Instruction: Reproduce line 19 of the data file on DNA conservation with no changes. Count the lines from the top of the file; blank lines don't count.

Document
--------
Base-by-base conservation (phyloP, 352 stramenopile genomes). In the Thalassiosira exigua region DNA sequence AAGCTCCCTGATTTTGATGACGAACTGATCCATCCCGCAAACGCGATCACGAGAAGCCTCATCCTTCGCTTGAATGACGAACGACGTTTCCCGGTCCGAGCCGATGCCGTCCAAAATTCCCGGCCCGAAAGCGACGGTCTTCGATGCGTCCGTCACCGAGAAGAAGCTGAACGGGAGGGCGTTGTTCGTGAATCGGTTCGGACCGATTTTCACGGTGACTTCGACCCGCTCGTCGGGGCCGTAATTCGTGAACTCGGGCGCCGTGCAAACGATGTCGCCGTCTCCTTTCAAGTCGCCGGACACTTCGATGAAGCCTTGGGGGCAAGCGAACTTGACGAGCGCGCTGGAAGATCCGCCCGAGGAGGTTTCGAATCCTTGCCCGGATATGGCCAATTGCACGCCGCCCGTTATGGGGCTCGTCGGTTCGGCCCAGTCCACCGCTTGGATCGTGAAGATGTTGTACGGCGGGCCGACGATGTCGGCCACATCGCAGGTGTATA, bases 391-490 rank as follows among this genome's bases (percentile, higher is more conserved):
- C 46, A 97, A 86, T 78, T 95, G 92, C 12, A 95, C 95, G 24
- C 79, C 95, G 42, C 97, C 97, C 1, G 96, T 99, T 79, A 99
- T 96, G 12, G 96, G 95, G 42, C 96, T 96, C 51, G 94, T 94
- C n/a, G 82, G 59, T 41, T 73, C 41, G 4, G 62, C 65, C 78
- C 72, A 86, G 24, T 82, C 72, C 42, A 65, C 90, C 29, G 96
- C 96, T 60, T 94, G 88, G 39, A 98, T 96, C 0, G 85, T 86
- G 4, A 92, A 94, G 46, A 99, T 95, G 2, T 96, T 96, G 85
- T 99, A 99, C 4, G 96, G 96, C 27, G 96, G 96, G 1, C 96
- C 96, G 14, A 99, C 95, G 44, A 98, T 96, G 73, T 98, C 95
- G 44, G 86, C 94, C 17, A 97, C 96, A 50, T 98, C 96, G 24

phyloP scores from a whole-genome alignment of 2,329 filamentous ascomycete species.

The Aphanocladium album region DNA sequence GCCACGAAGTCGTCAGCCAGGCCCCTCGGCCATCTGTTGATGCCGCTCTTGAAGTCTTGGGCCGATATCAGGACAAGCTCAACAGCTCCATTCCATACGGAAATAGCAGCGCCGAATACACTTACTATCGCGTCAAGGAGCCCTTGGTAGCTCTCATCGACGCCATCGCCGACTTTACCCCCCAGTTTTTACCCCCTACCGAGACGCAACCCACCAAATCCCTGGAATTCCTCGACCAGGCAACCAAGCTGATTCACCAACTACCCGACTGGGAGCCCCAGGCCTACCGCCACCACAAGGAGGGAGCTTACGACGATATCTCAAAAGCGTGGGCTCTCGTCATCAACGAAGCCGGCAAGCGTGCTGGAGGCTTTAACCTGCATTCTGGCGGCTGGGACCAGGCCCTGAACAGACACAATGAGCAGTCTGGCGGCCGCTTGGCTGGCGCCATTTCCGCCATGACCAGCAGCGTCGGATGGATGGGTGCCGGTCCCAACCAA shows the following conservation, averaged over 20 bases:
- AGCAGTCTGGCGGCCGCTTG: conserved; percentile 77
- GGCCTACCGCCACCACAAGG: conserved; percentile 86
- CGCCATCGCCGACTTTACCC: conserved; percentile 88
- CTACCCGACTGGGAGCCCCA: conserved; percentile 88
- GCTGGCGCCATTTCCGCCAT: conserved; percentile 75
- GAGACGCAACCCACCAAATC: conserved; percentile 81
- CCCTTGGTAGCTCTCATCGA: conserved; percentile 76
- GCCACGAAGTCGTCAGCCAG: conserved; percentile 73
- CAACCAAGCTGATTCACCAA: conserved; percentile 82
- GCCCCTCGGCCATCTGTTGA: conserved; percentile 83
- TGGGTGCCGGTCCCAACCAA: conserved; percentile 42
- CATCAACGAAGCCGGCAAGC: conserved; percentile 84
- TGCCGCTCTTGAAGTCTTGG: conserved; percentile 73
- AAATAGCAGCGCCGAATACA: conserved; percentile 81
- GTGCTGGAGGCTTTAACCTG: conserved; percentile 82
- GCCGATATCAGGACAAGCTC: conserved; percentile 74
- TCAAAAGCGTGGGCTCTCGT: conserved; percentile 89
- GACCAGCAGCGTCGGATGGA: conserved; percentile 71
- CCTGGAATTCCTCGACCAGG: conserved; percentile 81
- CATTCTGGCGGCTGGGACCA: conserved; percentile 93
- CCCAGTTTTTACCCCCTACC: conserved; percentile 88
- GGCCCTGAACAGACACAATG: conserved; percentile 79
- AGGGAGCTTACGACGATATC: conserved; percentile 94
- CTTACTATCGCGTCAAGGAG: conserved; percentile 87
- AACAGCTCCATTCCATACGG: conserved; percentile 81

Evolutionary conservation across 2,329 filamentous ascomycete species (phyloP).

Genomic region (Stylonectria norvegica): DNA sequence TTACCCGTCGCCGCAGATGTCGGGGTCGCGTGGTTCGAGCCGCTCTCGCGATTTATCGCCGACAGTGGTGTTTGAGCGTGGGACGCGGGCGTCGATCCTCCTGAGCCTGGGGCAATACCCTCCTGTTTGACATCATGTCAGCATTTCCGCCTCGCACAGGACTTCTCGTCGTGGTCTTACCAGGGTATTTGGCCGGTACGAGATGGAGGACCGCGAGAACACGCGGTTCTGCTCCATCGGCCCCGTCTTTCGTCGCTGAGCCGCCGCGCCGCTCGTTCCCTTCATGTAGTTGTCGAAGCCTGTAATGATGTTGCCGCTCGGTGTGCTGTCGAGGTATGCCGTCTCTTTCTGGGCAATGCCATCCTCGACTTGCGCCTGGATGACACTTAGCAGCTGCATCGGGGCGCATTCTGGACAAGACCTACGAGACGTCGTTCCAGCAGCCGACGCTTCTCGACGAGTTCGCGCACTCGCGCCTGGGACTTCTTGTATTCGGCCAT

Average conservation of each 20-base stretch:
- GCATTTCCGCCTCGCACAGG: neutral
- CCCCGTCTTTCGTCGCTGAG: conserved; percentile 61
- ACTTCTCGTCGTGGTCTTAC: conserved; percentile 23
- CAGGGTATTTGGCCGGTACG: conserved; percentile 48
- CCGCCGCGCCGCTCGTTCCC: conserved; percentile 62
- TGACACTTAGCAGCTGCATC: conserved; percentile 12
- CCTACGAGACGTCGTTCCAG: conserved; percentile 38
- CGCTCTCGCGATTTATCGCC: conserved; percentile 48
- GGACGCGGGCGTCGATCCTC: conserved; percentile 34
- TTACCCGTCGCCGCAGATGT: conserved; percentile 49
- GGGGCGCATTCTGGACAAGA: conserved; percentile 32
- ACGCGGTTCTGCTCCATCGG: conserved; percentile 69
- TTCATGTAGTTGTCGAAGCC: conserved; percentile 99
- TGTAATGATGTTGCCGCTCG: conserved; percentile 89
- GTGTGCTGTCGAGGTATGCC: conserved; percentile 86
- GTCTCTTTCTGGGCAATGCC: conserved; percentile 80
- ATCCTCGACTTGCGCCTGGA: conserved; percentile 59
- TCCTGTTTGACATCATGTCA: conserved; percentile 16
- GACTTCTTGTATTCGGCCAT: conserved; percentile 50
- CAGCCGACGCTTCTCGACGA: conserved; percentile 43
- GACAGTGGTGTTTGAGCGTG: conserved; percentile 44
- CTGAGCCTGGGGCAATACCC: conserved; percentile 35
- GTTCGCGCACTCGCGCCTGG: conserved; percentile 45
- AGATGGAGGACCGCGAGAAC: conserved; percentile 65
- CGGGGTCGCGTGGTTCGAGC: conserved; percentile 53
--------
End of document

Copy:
- GAGACGCAACCCACCAAATC: conserved; percentile 81